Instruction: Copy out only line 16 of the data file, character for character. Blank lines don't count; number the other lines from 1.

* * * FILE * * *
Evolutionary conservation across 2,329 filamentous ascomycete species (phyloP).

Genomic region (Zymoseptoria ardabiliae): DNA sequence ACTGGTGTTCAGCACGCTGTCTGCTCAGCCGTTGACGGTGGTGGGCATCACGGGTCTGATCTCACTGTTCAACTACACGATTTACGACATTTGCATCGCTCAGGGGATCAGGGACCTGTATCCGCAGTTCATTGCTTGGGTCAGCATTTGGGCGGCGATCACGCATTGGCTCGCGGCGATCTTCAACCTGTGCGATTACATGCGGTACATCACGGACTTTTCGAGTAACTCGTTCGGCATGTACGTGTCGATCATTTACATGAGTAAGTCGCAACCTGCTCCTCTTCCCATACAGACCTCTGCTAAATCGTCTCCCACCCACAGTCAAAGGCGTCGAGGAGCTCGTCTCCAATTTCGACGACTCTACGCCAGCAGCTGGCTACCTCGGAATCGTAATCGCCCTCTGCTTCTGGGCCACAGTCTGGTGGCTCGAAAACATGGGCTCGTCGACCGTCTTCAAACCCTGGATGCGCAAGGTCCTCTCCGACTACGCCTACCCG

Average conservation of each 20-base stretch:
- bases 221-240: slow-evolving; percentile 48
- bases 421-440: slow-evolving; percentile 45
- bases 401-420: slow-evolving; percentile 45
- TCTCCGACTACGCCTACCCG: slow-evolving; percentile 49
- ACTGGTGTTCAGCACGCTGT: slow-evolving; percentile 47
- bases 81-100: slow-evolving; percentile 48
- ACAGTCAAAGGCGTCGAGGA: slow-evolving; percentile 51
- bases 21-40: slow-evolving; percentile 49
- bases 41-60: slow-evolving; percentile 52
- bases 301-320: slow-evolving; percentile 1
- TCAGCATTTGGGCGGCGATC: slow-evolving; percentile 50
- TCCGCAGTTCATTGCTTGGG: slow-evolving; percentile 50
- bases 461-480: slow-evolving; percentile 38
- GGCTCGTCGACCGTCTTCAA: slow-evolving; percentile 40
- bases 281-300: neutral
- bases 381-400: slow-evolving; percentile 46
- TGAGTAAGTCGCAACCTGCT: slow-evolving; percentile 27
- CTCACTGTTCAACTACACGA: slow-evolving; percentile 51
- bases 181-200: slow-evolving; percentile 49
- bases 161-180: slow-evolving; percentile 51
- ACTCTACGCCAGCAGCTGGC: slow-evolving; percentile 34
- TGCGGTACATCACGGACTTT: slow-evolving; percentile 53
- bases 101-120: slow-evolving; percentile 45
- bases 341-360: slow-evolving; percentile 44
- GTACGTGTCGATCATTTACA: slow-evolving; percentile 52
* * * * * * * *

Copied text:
- bases 461-480: slow-evolving; percentile 38